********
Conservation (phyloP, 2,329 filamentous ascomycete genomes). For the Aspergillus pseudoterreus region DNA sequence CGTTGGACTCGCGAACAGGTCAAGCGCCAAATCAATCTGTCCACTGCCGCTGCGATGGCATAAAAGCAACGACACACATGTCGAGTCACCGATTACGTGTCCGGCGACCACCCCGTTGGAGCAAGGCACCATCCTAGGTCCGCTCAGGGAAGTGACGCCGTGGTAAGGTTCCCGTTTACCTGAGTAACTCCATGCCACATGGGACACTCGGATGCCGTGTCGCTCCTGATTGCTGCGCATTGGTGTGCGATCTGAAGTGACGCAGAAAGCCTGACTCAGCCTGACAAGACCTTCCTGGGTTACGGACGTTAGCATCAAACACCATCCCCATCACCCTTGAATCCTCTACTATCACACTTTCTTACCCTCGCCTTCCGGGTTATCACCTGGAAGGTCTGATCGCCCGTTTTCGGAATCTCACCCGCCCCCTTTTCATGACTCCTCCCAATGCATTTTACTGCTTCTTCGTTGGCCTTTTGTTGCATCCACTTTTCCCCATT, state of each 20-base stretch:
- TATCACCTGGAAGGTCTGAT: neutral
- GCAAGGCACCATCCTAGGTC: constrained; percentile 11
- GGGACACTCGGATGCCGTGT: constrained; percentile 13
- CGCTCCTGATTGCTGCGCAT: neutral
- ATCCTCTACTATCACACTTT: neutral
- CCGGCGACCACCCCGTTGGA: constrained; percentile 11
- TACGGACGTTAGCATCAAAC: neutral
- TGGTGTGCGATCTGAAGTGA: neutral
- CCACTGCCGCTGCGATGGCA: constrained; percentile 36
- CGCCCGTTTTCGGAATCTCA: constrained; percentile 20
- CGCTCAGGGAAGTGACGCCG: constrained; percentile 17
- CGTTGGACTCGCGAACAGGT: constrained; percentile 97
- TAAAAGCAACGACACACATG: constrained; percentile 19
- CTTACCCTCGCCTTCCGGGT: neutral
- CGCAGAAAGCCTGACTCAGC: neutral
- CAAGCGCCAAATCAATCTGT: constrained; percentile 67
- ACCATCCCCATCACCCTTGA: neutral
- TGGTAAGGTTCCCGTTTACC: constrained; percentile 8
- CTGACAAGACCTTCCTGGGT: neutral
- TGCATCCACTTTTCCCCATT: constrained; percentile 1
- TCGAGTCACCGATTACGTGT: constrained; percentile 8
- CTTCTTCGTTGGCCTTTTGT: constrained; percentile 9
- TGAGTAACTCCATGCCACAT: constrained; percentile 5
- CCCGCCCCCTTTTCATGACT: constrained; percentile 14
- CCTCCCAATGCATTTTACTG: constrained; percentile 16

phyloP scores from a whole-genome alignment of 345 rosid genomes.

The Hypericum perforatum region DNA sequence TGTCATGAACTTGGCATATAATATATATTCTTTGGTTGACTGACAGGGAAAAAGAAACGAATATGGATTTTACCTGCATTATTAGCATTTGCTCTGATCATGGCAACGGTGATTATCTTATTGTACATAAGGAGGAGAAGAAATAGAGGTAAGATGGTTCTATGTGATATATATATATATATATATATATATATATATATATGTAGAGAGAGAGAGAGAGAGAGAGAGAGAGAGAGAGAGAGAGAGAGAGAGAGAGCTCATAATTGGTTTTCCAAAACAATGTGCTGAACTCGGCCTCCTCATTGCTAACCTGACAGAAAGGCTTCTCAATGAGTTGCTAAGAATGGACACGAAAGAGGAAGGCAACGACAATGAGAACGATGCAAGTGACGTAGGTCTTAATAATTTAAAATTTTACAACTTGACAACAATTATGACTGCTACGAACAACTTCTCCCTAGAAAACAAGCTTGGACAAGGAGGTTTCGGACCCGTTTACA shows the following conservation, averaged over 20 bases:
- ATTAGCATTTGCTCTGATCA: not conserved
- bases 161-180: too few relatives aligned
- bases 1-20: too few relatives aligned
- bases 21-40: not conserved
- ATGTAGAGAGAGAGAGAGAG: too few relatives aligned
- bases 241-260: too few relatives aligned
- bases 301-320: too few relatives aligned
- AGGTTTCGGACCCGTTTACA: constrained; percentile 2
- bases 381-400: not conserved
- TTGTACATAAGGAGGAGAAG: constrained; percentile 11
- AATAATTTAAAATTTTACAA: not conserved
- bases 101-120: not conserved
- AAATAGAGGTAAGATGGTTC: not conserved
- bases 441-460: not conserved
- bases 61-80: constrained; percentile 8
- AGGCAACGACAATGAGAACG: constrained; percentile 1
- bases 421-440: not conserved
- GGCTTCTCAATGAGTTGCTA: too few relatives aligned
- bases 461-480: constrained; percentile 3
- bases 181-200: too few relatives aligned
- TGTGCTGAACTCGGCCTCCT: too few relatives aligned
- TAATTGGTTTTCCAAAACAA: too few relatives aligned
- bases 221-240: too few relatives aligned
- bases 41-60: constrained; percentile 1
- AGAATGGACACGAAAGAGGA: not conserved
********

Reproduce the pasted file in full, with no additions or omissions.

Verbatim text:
Conservation (phyloP, 2,329 filamentous ascomycete genomes). For the Aspergillus pseudoterreus region DNA sequence CGTTGGACTCGCGAACAGGTCAAGCGCCAAATCAATCTGTCCACTGCCGCTGCGATGGCATAAAAGCAACGACACACATGTCGAGTCACCGATTACGTGTCCGGCGACCACCCCGTTGGAGCAAGGCACCATCCTAGGTCCGCTCAGGGAAGTGACGCCGTGGTAAGGTTCCCGTTTACCTGAGTAACTCCATGCCACATGGGACACTCGGATGCCGTGTCGCTCCTGATTGCTGCGCATTGGTGTGCGATCTGAAGTGACGCAGAAAGCCTGACTCAGCCTGACAAGACCTTCCTGGGTTACGGACGTTAGCATCAAACACCATCCCCATCACCCTTGAATCCTCTACTATCACACTTTCTTACCCTCGCCTTCCGGGTTATCACCTGGAAGGTCTGATCGCCCGTTTTCGGAATCTCACCCGCCCCCTTTTCATGACTCCTCCCAATGCATTTTACTGCTTCTTCGTTGGCCTTTTGTTGCATCCACTTTTCCCCATT, state of each 20-base stretch:
- TATCACCTGGAAGGTCTGAT: neutral
- GCAAGGCACCATCCTAGGTC: constrained; percentile 11
- GGGACACTCGGATGCCGTGT: constrained; percentile 13
- CGCTCCTGATTGCTGCGCAT: neutral
- ATCCTCTACTATCACACTTT: neutral
- CCGGCGACCACCCCGTTGGA: constrained; percentile 11
- TACGGACGTTAGCATCAAAC: neutral
- TGGTGTGCGATCTGAAGTGA: neutral
- CCACTGCCGCTGCGATGGCA: constrained; percentile 36
- CGCCCGTTTTCGGAATCTCA: constrained; percentile 20
- CGCTCAGGGAAGTGACGCCG: constrained; percentile 17
- CGTTGGACTCGCGAACAGGT: constrained; percentile 97
- TAAAAGCAACGACACACATG: constrained; percentile 19
- CTTACCCTCGCCTTCCGGGT: neutral
- CGCAGAAAGCCTGACTCAGC: neutral
- CAAGCGCCAAATCAATCTGT: constrained; percentile 67
- ACCATCCCCATCACCCTTGA: neutral
- TGGTAAGGTTCCCGTTTACC: constrained; percentile 8
- CTGACAAGACCTTCCTGGGT: neutral
- TGCATCCACTTTTCCCCATT: constrained; percentile 1
- TCGAGTCACCGATTACGTGT: constrained; percentile 8
- CTTCTTCGTTGGCCTTTTGT: constrained; percentile 9
- TGAGTAACTCCATGCCACAT: constrained; percentile 5
- CCCGCCCCCTTTTCATGACT: constrained; percentile 14
- CCTCCCAATGCATTTTACTG: constrained; percentile 16

phyloP scores from a whole-genome alignment of 345 rosid genomes.

The Hypericum perforatum region DNA sequence TGTCATGAACTTGGCATATAATATATATTCTTTGGTTGACTGACAGGGAAAAAGAAACGAATATGGATTTTACCTGCATTATTAGCATTTGCTCTGATCATGGCAACGGTGATTATCTTATTGTACATAAGGAGGAGAAGAAATAGAGGTAAGATGGTTCTATGTGATATATATATATATATATATATATATATATATATATGTAGAGAGAGAGAGAGAGAGAGAGAGAGAGAGAGAGAGAGAGAGAGAGAGAGAGCTCATAATTGGTTTTCCAAAACAATGTGCTGAACTCGGCCTCCTCATTGCTAACCTGACAGAAAGGCTTCTCAATGAGTTGCTAAGAATGGACACGAAAGAGGAAGGCAACGACAATGAGAACGATGCAAGTGACGTAGGTCTTAATAATTTAAAATTTTACAACTTGACAACAATTATGACTGCTACGAACAACTTCTCCCTAGAAAACAAGCTTGGACAAGGAGGTTTCGGACCCGTTTACA shows the following conservation, averaged over 20 bases:
- ATTAGCATTTGCTCTGATCA: not conserved
- bases 161-180: too few relatives aligned
- bases 1-20: too few relatives aligned
- bases 21-40: not conserved
- ATGTAGAGAGAGAGAGAGAG: too few relatives aligned
- bases 241-260: too few relatives aligned
- bases 301-320: too few relatives aligned
- AGGTTTCGGACCCGTTTACA: constrained; percentile 2
- bases 381-400: not conserved
- TTGTACATAAGGAGGAGAAG: constrained; percentile 11
- AATAATTTAAAATTTTACAA: not conserved
- bases 101-120: not conserved
- AAATAGAGGTAAGATGGTTC: not conserved
- bases 441-460: not conserved
- bases 61-80: constrained; percentile 8
- AGGCAACGACAATGAGAACG: constrained; percentile 1
- bases 421-440: not conserved
- GGCTTCTCAATGAGTTGCTA: too few relatives aligned
- bases 461-480: constrained; percentile 3
- bases 181-200: too few relatives aligned
- TGTGCTGAACTCGGCCTCCT: too few relatives aligned
- TAATTGGTTTTCCAAAACAA: too few relatives aligned
- bases 221-240: too few relatives aligned
- bases 41-60: constrained; percentile 1
- AGAATGGACACGAAAGAGGA: not conserved